Crisis in the Arab World: Free Download
Yale University Press presents a FREE DOWNLOAD of chapters from three of its acclaimed, prescient and immensely readable books on the Arab region.
The events of January and February 2011 have shaken not only the Middle East and North Africa but the whole world.
Starting in Tunisia in December 2010, unrest has spiralled through the Arab world, with extraordinary results: following mass uprisings, the Tunisian dictator Zine al-Abidine Ben-Ali has fled the country, while his counterpart Hosni Mubarak of Egypt decided to stand down with immediate effect. Meanwhile, Algeria and Libya – also ruled by military dictatorships – have seen major riots, with many protestors killed, while similar demonstrations in Yemen have led President Saleh to announce that he will not seek another term in office.
Crisis in the Arab World is a sampler of Yale books that discuss three of these febrile regions: Egpyt, Algeria and Yemen. Click here to visit Yale’s website, where you can download the sampler for free!
In Egypt on the Brink: From Nasser to Mubarak (2010), Tarek Osman looks at the situation of his fellow young Egyptians – tech-savvy and full of passion, but deeply frustrated by the corrupt, economically stagnant Egyptian state.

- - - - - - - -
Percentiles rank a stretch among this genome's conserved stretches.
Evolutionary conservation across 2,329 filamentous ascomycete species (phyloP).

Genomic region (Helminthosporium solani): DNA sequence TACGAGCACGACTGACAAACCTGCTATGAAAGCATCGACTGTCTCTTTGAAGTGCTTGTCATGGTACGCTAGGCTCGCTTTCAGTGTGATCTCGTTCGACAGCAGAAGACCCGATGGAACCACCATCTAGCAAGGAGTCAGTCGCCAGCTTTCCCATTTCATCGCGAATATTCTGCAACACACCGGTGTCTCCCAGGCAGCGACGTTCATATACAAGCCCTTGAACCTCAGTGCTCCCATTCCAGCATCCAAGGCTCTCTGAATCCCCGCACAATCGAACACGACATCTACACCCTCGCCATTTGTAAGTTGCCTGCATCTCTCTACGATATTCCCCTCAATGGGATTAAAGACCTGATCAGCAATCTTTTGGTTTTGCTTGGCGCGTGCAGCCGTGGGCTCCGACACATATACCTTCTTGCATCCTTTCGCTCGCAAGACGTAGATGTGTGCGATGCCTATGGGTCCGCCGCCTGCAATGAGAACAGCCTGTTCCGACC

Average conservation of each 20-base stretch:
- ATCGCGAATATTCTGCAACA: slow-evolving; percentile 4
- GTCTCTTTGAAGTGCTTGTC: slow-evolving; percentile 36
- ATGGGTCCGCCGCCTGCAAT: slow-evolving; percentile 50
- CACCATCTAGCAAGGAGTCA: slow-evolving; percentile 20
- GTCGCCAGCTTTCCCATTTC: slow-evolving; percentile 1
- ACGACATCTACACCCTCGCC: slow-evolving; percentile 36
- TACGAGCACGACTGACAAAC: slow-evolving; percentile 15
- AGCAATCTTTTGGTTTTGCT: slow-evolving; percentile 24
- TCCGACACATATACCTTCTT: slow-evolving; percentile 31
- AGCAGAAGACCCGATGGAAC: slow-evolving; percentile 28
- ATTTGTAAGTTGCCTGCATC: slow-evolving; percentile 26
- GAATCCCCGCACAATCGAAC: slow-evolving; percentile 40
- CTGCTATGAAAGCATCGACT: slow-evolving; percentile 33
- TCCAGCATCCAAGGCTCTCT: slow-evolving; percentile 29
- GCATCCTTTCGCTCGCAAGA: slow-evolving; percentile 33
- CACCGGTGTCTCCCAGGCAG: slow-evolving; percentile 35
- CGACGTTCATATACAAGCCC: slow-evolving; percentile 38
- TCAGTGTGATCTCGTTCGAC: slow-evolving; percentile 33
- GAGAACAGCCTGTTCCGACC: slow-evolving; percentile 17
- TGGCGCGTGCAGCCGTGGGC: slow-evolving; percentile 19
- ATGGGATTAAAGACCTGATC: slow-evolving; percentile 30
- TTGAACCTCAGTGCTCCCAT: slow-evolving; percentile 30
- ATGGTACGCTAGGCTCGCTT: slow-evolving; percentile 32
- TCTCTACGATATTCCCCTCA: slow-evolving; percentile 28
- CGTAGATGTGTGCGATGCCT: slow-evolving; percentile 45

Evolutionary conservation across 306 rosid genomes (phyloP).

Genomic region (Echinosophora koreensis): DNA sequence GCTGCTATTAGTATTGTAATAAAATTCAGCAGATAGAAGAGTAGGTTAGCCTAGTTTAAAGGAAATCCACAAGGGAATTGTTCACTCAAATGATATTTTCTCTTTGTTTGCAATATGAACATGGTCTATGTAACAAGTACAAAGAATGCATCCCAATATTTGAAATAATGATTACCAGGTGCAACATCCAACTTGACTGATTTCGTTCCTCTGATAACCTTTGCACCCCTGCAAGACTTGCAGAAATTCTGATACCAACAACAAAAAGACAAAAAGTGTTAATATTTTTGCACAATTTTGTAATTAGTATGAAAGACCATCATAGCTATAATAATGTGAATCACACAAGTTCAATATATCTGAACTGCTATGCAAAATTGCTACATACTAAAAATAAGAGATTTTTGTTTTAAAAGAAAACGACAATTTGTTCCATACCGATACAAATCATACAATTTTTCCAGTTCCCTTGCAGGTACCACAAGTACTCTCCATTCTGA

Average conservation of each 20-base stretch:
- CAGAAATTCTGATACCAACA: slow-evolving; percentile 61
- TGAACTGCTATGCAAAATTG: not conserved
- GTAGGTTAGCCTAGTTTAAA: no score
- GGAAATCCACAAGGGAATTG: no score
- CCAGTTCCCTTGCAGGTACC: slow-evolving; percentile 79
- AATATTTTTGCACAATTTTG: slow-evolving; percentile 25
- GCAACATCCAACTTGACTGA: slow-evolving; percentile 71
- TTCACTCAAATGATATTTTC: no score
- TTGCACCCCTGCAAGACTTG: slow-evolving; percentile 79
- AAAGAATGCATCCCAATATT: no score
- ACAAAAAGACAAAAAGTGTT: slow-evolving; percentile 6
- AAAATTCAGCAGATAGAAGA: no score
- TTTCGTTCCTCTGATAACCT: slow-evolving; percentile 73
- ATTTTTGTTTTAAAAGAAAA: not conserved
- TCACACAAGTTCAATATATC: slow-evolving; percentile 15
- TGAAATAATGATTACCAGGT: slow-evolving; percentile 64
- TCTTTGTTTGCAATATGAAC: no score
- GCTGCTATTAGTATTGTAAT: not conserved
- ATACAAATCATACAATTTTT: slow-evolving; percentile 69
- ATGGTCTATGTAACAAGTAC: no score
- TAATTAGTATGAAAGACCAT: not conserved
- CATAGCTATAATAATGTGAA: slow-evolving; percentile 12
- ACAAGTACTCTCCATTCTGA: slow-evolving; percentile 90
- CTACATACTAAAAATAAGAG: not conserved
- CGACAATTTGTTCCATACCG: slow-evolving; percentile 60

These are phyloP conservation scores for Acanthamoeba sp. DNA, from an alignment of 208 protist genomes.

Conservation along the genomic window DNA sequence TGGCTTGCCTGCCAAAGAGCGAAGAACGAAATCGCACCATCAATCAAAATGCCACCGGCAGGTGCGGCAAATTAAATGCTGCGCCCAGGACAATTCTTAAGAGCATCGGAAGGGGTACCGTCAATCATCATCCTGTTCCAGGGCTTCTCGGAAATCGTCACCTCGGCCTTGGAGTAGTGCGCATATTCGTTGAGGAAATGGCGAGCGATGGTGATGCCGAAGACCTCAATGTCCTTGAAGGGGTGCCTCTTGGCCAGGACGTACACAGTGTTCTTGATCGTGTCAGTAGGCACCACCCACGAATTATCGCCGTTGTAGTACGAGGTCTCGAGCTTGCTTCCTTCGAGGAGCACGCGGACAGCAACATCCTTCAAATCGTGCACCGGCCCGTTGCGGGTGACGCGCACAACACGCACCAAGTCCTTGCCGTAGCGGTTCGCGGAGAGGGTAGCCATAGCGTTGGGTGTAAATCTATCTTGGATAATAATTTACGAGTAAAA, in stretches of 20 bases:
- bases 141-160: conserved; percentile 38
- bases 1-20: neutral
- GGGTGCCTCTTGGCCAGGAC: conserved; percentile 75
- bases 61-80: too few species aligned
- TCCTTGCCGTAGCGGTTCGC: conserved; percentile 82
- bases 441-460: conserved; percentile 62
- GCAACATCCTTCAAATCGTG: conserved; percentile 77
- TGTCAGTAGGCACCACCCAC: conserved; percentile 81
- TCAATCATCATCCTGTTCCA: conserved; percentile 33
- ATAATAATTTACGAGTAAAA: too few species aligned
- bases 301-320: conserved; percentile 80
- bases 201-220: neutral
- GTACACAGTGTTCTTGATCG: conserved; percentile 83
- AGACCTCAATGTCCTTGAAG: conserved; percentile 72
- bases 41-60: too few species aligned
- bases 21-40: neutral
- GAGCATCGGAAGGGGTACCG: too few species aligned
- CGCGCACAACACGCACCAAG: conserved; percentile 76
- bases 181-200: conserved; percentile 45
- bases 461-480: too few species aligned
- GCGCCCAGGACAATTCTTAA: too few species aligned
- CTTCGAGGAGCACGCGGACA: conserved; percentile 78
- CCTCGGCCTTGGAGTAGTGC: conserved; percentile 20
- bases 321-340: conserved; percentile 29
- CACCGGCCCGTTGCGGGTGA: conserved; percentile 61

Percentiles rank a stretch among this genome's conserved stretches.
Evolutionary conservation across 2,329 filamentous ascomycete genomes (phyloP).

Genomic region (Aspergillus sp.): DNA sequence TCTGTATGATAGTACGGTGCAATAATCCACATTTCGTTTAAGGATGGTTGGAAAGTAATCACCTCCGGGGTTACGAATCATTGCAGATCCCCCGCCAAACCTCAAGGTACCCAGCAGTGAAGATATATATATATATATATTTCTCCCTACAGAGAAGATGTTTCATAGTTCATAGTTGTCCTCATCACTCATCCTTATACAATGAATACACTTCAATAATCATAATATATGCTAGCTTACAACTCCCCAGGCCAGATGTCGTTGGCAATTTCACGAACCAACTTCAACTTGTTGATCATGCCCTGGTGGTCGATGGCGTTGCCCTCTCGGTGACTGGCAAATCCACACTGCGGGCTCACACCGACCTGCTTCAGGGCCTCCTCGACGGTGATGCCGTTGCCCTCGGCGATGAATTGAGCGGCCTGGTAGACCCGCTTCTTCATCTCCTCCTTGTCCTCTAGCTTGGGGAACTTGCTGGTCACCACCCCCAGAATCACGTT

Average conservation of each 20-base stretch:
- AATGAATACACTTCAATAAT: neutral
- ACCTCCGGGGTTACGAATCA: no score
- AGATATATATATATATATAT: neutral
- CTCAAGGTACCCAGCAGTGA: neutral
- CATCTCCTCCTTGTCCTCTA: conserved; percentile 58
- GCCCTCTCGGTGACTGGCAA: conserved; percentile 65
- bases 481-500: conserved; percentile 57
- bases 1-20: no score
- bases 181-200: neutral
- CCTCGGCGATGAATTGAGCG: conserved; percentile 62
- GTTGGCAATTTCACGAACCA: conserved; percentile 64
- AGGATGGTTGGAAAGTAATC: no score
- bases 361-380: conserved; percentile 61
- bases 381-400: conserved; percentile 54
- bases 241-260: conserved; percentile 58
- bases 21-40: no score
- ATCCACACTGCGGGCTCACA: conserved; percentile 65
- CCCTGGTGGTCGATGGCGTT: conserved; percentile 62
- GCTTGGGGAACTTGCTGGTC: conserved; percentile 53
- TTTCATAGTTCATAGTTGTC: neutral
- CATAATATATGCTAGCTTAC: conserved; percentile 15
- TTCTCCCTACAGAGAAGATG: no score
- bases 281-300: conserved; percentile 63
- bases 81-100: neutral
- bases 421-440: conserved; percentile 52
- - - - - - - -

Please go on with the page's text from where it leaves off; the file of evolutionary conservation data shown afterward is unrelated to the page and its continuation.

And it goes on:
‘Osman writes with feeling, backed up by an impressively broad list of sources as well as sharp critical insight and astute judgement’
In Algeria: Anger of the Dispossessed (2007, updated 2011), Martin Evans and John Phillips ask how long Algerians will put up with their repressive military regime, whose only opposition consists of intermittent al-Qaeda attacks.
‘the terrible realities experienced by most Algerians for the past four decades are at the heart of this stunningly important book’
—The Sunday Times
In Yemen: Dancing on the Heads of Snakes (2010), Victoria Clark analyses the prospects for a country with 40% unemployment, near-exhausted water supplies, and a long-running rebellion in the southern provinces.
‘An experienced foreign correspondent casts a timely light on the complex fissiparous, impoverished country now seen as a haven for Al-Qaeda’